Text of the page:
“Arcadia” and the Grid

Todd Heisler/

A recent Times article commemorated the 200th birthday of “The Grid:” that hard-knuckled, 90-degree matrix that set New York’s streets in unsurprising, rectangulinear order. Excepting some of downtown’s eccentricities, the feature tells us, the grid “gave developers and, later, tourists order, access and predictability.”

How very Newtonian, Tom Stoppard might say. His “Arcadia,” a revival of which just opened on Broadway, explores similar ideas of order and chaos, predictability and chance by alternating between two periods, ultimately tracking physics’ and philosophy’s journey from optimism (in 1809) to a more complicated, less organized universe (in 2011).

The New York Grid could be said to represent classicism, or 1809 “Arcadia:” It’s reasoned, clear, and lucid. It’s the ordered cosmos Thomasina, “Arcadia’s” brilliant, young heroine, is taught to see. Whether it’s Fermat’s last theorem, advanced algebra, or any of the other brain-cramping topics her tutor brings up, order is the final, reachable goal. Surprise is tamed by logic and structure.

New York’s city commissioners, working a mere two years after the fictional Thomasina, operated under similarly classically based, optimistic principles. Sam Roberts (author of the Times article) writes, “The urban grid goes back beyond Hippodamus of Miletus, the Greek urban planner, who, like the street commissioners, viewed the matrix as a manifestation of ‘the rationality of civilized life.’” City structure could manufacture personal integrity, officials believed.

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Theater Terroir

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In theater, venue is destiny. A play exists acutely, sometimes gloriously, in a specific, unrepeatable place. Different spaces make different demands of performers and audience members; what comes of those particularities greatly informs a show and becomes an inseparable part of a theatergoing experience.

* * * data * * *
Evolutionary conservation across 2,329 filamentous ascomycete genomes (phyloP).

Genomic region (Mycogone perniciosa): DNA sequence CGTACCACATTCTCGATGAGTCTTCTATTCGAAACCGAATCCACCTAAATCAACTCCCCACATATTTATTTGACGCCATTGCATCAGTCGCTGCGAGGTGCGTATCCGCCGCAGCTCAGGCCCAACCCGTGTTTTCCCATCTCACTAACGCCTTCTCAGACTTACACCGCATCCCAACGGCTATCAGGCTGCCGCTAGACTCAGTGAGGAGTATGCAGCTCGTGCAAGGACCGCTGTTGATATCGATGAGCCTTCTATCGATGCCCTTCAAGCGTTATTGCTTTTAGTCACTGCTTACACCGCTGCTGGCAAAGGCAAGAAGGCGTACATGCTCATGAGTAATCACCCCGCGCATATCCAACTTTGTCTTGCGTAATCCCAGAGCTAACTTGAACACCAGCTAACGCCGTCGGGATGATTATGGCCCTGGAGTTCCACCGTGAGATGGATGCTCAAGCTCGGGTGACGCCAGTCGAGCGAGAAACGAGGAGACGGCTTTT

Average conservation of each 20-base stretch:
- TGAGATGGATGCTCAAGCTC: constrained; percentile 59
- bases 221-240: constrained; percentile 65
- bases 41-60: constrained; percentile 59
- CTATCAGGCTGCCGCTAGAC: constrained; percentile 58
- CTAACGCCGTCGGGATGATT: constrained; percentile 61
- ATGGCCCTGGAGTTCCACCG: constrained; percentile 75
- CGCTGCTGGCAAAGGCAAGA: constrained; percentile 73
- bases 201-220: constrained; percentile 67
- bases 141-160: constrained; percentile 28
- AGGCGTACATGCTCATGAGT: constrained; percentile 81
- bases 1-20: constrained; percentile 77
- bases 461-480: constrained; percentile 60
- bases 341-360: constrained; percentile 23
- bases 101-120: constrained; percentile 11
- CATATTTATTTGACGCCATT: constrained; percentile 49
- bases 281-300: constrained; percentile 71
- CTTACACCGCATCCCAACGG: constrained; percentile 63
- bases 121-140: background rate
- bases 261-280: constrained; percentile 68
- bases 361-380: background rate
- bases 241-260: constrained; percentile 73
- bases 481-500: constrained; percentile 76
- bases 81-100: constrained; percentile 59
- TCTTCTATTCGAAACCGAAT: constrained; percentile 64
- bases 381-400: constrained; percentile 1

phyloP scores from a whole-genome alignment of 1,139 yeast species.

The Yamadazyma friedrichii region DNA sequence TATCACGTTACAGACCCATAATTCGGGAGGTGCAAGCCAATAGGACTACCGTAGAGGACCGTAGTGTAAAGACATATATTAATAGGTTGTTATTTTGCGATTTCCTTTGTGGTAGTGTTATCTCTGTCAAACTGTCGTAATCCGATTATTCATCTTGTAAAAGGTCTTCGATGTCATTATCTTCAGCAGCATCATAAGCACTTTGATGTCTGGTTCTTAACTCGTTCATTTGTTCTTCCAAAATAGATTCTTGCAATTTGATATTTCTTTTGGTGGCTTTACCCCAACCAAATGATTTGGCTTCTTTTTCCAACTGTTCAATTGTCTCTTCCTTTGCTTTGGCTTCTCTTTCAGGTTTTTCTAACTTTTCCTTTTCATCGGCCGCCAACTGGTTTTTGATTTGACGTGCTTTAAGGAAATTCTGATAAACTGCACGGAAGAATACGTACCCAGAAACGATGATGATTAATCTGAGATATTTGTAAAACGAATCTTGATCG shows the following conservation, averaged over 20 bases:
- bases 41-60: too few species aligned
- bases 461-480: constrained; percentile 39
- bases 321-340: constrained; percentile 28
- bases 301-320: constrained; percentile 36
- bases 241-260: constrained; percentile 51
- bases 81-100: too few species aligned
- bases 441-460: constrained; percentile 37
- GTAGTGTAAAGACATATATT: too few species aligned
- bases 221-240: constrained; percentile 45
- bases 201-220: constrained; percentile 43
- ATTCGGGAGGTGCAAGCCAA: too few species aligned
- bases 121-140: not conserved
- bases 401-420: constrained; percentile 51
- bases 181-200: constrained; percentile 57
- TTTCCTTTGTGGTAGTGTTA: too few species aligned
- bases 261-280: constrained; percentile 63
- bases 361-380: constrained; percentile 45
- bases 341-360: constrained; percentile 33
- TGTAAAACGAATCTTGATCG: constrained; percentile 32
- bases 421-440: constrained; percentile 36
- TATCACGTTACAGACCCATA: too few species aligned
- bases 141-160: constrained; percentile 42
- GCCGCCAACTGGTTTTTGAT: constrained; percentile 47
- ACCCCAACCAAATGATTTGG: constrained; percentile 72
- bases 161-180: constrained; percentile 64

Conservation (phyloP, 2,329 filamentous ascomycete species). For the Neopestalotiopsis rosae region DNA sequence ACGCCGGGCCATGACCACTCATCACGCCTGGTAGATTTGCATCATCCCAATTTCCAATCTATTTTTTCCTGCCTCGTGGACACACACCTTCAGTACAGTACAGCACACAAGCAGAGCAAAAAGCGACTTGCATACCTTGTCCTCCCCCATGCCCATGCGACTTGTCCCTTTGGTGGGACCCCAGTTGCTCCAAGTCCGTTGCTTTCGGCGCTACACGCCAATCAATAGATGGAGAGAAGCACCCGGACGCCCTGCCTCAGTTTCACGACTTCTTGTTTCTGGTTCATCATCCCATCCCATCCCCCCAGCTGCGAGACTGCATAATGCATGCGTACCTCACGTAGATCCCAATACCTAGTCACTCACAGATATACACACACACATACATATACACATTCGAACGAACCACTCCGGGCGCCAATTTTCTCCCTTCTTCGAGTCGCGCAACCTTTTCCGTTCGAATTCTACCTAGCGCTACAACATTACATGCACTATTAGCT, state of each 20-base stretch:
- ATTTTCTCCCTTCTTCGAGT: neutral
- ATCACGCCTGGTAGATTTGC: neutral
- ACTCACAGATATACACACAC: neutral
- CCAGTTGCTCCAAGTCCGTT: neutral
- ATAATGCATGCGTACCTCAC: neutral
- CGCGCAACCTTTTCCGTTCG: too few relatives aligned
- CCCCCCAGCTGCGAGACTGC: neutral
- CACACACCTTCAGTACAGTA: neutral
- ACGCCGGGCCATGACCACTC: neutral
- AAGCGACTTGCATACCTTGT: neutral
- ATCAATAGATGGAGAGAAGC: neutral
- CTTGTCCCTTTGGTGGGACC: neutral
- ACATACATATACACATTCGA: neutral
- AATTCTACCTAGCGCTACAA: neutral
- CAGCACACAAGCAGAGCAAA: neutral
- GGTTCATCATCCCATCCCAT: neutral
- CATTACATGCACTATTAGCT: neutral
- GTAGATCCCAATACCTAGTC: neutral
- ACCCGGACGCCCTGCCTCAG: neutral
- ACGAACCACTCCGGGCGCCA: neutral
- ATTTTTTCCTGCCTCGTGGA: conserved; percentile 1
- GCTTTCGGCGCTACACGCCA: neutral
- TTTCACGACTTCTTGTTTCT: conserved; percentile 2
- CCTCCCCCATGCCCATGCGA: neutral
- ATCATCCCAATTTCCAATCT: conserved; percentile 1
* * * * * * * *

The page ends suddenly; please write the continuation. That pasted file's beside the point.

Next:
David West Read’s new play, “The Dream of the Burning Boy,” is recent proof of this dictum. Now playing at Roundabout’s black box as part of the “Underground” series, “Dream’s” super-intimate house renders quietness a virtue of the highest degree. When a teacher (Reed Birney) and a student (Josh Caras) spar over an English paper (“Losing My Virgil-itly”), the tiny space allows them to speak at normal, sometimes exceedingly small, levels. That style, in turn, imprints itself into the DNA of the show and becomes an inexorable part of the play’s experience.

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Compulsion: The Cliffs-Notes


Anne Frank enthusiast Sid Silver guides “The Diary of a Young Girl” to publication and great success; he turns into an obsessive, hissing tiger of a man when his play adaptation is endlessly ignored. As Sid Silver (based on a real-life figure Meyer Levin), Mandy Patinkin gets to use every brooding and explosive bone in his body.


Sid Silver is to “Compulsion” as the Winkelvoss twins were to “The Social Network.” Each claimed to be the fount of inspiration; each lost years mired in legal fracas. Courtroom drama! Money! Ambition! How’s this for an ad campaign: “ ‘Compulsion’: ‘The Social Network’ of Off-Broadway.”

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Whatever Happened to My Sweet Girl?

If the rumors are true, Barbara Streisand is about to headline a film version of the great musical “Gypsy.” That news throws yet another log on the pop culture fire that is “Tiger Motherhood,” a gold mine of public debate and fascination. Tales of Tiger Motherhood generally track ambitious/ domineering/ psychotic parents and their absurd quest to assert power over their children. “Gypsy” is but one of three recent, blockbuster, Hitler-mother stories. Let’s examine:

1. “The Battle Hymn of the Tiger Mother.”

Amy Chua’s certifiably insane parenting thriller charts her own militaristic path to matriarchal glory. No doubt you’ve read excerpts of this meant-to-shock primer in Chinese family values, but I can’t resist adding to the chorus of outrage. By stamping out play dates, fun, happiness, or any other generally recognized marker of childhood, Chua manages to manufacture accomplished musicians out of her innocent daughters. Never mind that Lulu and Sophie don’t really care about the piano or violin, classical music is hard and prestigious, so it’s their destiny. End of story.

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Spring Fever

It’s marquee season on Broadway — the moment just before spring shows go into full swing, and freshly postered theaters taunt their half-baked wares to hungry passers-by. Every new show is a potential hit, and this sense of promise makes a theater-lover giddy with ticket-buying anticipation.

What to see first is the real question: “How to Succeed,” starring a wandless Daniel Radcliff? Or “Book of Mormon,” whose workshops were such a smash that reviews might be irrelevant? (As the show’s pervasive ad material frequently reminds us, “Vogue” has already surmised that “Mormon” might be “the funniest musical of all time.”) Then, of course, there’s “Catch Me if You Can,” the new project from the team behind that most rapturous of musical-theater perfections, “Hairspray.” Can they live up to their poppy, Tony-gilded reputation? Let’s hope so!

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